Update from the Chair

June 8, 2012


As I begin my term as the Chair of the Clinical Neurophysiology section, I'd like to thank Dr. Gloria Galloway, past Chair, for all of her efforts to advance the section and to address the needs of our members. One of her accomplishments that I'd like to highlight is the formation of the clinical neurophysiology practice trends workgroup. The purpose of the workgroup is to identify issues that are of particular interest to members in practice, and to look for ways that the section can help address emerging needs. Dr. Jau–Shin Lou volunteered to lead this workgroup. The first issue identified is the shortage of qualified technologists. Through discussions and a meeting with the executive director of ABRET (the credentialing board for technologists), one of the root causes identified is the lack of schools to train neurodiagnostic technologists. Although over the past several years there has been a promising increase in the number of distance learning programs, where students can learn the fundamentals of neurophysiological techniques, these programs need more sites where students can do hands–on clinical rotations. This is an area where members of the CNP section who are interested in developing partnerships with distance learning programs can help to reduce the bottleneck. Please contact Dr. Lou if you are interested in joining this workgroup.

Another activity begun under Dr. Galloway's watch is the initiative of the AAN to forge partnerships between AAN subspecialty sections and other professional organizations with shared subspecialty interests. Because clinical neurophysiology is a discipline that crosses the spectrum of neurological disorders, our membership has diverse interests. Many members belong to other sections and to subspecialty professional organizations that promote clinical neurophysiology, such as the AANEM and the ACNS. By working collaboratively with other organizations, we hope to make more efficient progress toward common goals, such as educational initiatives, developing practice guidelines, and promoting research training.

The CNP section was well–represented in the educational and scientific offerings at the recent Annual Meeting of the AAN in New Orleans in April. At the Clinical Neurophysiology highlights session, Dr. Atif Husain presented the recent AAN guidelines on intraoperative monitoring (see the website article) and meeting abstracts on central neurophysiology. Dr. Anup Patel presented abstracts on evoked potentials and peripheral neurophysiology. There were also 13 program offerings in Epilepsy/EEG and 16 in Neuromuscular/EMG. Our section has representatives in two topic working groups that plan the annual meeting program: Epilepsy/Clinical Neurophysiology (EEG) and Neuromuscular Disease/Clinical Neurophysiology (EMG). The topic working groups review the attendance and evaluations of programs offered in previous years to see if they are worth repeating as well as reviewing the proposals for new proposals – courses, workshops, seminars and kick–off programs. Any members who are interested in submitting proposals for new courses at future annual meetings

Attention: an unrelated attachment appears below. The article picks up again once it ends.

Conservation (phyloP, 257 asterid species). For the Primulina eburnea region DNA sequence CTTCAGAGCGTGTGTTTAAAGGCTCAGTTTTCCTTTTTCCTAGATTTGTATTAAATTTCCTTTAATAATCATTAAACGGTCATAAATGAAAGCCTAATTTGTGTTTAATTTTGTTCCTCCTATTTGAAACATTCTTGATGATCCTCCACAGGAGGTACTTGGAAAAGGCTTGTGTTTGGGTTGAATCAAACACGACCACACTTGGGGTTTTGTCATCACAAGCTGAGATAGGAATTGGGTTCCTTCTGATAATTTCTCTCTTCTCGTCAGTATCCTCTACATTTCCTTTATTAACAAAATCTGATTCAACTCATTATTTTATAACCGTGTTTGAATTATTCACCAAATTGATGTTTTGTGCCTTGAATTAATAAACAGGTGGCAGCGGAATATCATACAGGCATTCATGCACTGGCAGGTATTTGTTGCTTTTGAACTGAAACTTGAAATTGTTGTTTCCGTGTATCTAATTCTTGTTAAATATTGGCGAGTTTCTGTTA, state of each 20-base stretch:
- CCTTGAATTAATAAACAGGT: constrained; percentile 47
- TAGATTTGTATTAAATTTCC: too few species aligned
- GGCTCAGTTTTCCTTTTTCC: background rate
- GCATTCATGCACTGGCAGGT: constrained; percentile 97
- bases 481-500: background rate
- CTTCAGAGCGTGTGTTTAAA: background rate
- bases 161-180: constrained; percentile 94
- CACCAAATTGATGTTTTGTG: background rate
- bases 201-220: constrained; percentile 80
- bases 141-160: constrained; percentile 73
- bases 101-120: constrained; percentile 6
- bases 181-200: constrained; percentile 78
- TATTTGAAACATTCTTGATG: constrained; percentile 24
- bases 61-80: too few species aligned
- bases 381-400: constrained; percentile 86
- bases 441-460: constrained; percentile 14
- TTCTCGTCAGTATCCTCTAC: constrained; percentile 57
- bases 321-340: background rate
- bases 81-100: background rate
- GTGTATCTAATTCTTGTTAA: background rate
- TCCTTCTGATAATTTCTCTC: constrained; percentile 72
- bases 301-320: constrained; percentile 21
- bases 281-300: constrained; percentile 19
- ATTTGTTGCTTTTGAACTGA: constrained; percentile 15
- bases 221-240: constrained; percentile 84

should note that the deadline for submission typically falls a few weeks after the annual meeting. This year the deadline was May 11, 2012.

A final piece of news from the meeting: the membership of the CNP section has grown to 934 members! Although this increase is likely to reflect the ease of designating section membership when paying dues on–line, the large number is a testament to the importance of clinical neurophysiology to a broad segment of the AAN membership. With 40 junior fellow members and 32 junior resident members, clinical neurophysiology continues to be a popular discipline for specialization.

I look forward to the coming two years as Chair, and hope to continue the good work of my predecessors.